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New and Old Seven Sisters
Energy

New and Old Seven Sisters

When Enrico Mattei, Italian oil company Eni’s CEO, coined the phrase "seven sisters" to signify the oil companies constituting "the Consortium for Iran", which dominated the global oil scene from the mid-1940s to the 1970s, he did not expect them to lose their hold on the energy industry.
However, at present, energy groups that emerged out of the original seven sisters, including ExxonMobil and Chevron of the US and Europe’s BP and Royal Dutch Shell, have replaced the influential state-owned companies, some 50 years later.
The “new seven sisters”, as the Financial Times wrote, are Saudi Aramco, Russia’s Gazprom, CNPC of China, NIOC of Iran, Venezuela’s PDVSA, Brazil’s Petrobras and Petronas of Malaysia. All of them are state-owned and together control almost one-third of the world’s oil and gas production, and over one-third of its total oil and gas reserves.
"In contrast, the old seven sisters, which shrank to four in the industry consolidation of the 1990s, produce about 10% of the world’s oil and gas, and hold just 3% of reserves," FT wrote.
But have the new really replaced the old? Is the NIOC on par with BP today?  
Yes, NIOC controls 10% of the world's proven oil reserves and 18.2% of the world's proven gas reserves. None of the listed oil giants sit on such a gold mine. And wealth is power. And yes, the supermajors' production output is nowhere near the new seven.
Saudi Aramco alone pumped around 12.7 million barrels of oil equivalent from the Arabian Peninsula every day in 2013, Forbes wrote. ExxonMobil barely brings out 4 million barrels of oil equivalent per day.
Even so, the supermajors' integrated status, which means they sell not only oil and gas, but also gasoline, diesel and petrochemicals, push their revenues notably higher than those of the newcomers.
Also, there is a huge gap in technological might between the two groups, and let us not forget that this is the age of technology.
NIOC is having a hard time pulling its hydrocarbon wealth out of the ground, because it does not have the latest technology to do so, due to sanctions that deter the supermajors from doing business with it. Other members of the new seven are not much different in this regard.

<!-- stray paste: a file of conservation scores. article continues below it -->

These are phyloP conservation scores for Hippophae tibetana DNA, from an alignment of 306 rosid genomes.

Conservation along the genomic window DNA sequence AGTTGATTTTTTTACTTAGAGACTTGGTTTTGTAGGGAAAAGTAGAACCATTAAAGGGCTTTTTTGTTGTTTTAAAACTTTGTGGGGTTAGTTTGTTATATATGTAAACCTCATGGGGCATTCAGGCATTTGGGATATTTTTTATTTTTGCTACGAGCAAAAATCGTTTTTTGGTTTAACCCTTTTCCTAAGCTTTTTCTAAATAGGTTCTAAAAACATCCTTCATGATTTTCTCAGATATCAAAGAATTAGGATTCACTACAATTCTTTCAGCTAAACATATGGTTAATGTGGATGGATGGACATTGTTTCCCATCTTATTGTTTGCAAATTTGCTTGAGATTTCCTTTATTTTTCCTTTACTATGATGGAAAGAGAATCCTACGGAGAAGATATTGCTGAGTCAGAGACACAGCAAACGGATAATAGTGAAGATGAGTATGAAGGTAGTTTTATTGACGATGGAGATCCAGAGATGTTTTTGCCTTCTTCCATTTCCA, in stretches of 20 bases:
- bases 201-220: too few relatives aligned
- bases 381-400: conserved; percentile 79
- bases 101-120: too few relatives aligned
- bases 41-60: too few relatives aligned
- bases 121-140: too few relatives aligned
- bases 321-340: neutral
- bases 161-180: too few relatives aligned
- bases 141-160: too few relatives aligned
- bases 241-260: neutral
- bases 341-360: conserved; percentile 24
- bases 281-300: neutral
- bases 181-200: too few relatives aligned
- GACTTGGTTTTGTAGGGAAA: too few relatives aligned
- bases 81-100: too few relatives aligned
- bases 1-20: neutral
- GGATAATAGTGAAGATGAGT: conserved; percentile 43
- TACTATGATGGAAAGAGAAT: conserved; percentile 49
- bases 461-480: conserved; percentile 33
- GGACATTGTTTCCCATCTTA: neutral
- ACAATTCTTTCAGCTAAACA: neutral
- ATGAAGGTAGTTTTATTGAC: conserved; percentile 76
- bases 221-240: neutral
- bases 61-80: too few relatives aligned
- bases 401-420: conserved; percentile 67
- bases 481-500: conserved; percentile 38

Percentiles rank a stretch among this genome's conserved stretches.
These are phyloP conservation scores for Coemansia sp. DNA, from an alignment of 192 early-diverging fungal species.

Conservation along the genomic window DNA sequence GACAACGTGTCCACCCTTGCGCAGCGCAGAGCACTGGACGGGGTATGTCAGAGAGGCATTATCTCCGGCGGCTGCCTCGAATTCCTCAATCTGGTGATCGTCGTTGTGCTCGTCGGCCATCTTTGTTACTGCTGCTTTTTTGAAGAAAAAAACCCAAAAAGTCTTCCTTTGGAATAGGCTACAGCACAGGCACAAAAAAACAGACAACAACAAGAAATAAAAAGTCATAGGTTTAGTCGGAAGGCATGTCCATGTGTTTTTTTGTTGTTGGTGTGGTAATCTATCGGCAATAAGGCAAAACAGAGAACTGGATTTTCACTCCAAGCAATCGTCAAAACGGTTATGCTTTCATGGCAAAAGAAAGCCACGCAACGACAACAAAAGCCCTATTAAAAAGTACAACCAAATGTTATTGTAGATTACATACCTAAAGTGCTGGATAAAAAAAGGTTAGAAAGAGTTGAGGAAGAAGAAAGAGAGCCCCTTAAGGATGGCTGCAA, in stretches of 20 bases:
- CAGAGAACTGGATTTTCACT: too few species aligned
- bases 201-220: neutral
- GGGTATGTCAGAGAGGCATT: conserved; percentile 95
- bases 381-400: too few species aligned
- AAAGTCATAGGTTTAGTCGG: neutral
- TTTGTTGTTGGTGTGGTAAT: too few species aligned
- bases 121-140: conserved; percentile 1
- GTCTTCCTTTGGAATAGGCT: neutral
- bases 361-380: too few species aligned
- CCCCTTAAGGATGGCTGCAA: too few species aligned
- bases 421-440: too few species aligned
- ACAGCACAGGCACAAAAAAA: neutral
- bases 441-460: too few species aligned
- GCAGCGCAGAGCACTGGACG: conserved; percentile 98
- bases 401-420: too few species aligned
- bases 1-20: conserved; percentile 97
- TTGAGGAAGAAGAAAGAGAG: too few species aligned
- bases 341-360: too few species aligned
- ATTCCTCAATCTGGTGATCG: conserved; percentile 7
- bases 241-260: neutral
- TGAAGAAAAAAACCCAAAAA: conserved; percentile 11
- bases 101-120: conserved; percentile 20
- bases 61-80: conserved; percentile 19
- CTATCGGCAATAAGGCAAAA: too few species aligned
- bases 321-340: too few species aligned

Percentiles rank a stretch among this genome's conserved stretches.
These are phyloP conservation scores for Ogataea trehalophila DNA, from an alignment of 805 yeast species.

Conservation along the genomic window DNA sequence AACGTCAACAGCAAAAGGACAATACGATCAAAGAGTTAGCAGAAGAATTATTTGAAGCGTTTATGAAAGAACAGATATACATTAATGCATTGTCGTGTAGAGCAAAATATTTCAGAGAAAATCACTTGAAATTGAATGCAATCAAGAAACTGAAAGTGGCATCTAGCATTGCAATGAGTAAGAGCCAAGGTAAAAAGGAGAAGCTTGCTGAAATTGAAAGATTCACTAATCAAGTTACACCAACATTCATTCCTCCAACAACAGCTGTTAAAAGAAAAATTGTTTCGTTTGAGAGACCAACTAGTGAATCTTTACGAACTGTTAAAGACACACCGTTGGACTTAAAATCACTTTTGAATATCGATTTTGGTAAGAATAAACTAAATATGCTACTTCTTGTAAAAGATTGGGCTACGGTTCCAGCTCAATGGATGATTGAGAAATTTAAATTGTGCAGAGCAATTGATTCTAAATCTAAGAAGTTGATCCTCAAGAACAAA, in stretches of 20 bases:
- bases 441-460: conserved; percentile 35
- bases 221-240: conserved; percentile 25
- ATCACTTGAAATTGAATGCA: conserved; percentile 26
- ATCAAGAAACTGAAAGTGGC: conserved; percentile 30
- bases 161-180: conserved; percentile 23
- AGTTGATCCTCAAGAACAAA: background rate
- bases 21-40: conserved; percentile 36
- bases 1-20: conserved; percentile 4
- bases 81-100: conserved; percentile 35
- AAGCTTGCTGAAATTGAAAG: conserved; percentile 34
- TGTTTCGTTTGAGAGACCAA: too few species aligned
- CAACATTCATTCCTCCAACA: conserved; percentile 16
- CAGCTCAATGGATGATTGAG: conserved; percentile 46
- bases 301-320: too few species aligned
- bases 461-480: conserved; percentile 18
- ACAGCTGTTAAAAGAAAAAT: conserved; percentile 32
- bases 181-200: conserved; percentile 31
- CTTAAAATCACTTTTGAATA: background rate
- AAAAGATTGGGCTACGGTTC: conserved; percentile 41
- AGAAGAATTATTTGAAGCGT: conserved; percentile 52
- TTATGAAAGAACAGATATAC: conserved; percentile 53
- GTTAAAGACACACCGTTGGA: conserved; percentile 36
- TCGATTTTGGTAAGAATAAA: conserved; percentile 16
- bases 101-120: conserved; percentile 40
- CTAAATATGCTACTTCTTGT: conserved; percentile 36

Although Petrobras has developed deepwater drilling technology, the cutting edge technology in the sector is still the domain of Royal Dutch Shell and Chevron.
This trend holds true in all other parts of the oil and gas industry, be it exploration, extraction, refining, transporting and marketing. ExxonMobil is the largest refiner in the world and not any of the new seven. European and American companies still hold the keys to the industry.
So for the new to truly replace the old, a long and hard road is ahead. NIOC is hindered from boosting its oil production or fixing its refineries because of the burden of financing subsidies that keep gasoline prices at just 30 US cents a liter.
If NIOC is to truly become an oil giant, executives at the company and its Iranian suppliers should take concrete steps to transfer technology from foreign companies at every turn, and fund research and development projects of their own.
The Iranian Oil Ministry will showcase a new contract format, the Iranian Petroleum Contract, to the international companies looking to develop oilfields at a conference in London in December.
The new contract will replace buyback contract format that was previously used to avoid giving a share in Iranian oilfields to oil majors. The ministry should make measurable technology transfers an integral part of the IPC, even if it means giving concessions elsewhere.  

 

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